Combating human trafficking in Guatemala
In most of the world, prostitution is legal, but that doesn't mean people aren't trapped in a life they'd do anything to escape. The Institute for Trafficked, Exploited and Missing Persons, an arm of the God's Child Project, was founded 16 years ago by Patrick Atkinson.
It's late Friday afternoon in Chimaltenango, Guatemala, a town of about 45,000 located about 25 minutes from Antigua, which is the home base for The God's Child Project.
As tourists, we are encouraged to walk the streets here, past the doorways where prostitutes stand, waiting for customers but our camera is not welcome. The photographer follows in an unmarked van.
We see girls and boys, one or two per door, and lurking in the shadows behind them are their pimps.
This man stands outside with a gun…which could mean the actions inside involve illegal sex with children or kidnap victims. He may be afraid the prostitute will try to run.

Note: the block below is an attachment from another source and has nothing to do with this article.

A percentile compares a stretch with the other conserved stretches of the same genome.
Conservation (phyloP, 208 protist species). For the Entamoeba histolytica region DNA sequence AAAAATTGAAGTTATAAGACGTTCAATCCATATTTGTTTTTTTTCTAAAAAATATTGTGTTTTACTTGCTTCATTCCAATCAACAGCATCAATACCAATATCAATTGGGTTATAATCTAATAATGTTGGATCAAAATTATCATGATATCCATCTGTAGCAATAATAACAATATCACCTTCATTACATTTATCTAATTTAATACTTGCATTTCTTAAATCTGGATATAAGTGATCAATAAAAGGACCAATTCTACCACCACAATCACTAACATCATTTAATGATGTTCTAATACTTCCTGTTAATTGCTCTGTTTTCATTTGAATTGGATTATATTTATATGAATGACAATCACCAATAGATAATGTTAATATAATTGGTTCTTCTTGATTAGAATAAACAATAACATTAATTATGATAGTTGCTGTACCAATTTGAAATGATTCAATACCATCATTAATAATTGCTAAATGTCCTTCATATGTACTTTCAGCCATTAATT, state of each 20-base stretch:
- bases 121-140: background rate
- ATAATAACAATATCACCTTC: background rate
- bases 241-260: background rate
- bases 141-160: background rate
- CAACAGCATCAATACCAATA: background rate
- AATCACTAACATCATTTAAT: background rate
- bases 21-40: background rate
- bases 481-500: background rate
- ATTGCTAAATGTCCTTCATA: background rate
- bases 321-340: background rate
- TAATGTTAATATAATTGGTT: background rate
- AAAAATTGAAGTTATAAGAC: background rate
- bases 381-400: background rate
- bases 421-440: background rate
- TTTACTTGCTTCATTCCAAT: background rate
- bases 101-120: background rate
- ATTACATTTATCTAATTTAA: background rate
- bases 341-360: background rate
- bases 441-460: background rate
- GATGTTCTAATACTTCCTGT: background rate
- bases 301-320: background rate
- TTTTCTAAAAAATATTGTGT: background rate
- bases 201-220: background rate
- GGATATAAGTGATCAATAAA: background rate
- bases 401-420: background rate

"It's called trauma bonding or the Stockholm Syndrome," said Atkinson.
Sophia is 20 years old, and has been a prostitute for four years. She left home thinking she'd find a better life, but soon realized she had few options if she wanted to eat.
"I'm always afraid, because I don't know what's going to happen," said Sophia.
Sophia depends on her pimp to keep her safe, but in turning to him, she gave up her freedom.
"It's not easy because they become the owner of your life, said Sophia.
She says she would get out if she could but believes she can't get away. Atkinson says hers is a classic case of human trafficking.
"If she said she's not afraid she's developed kind of a split personality. 'I love him. I need him, but if I leave him, he'll kill me," said Atkinson.
Sophia does have a dream. She says in a different life, she'd be a veterinarian. But she doesn't think it will happen.
Atkinson says they're already following up on Sophia's case.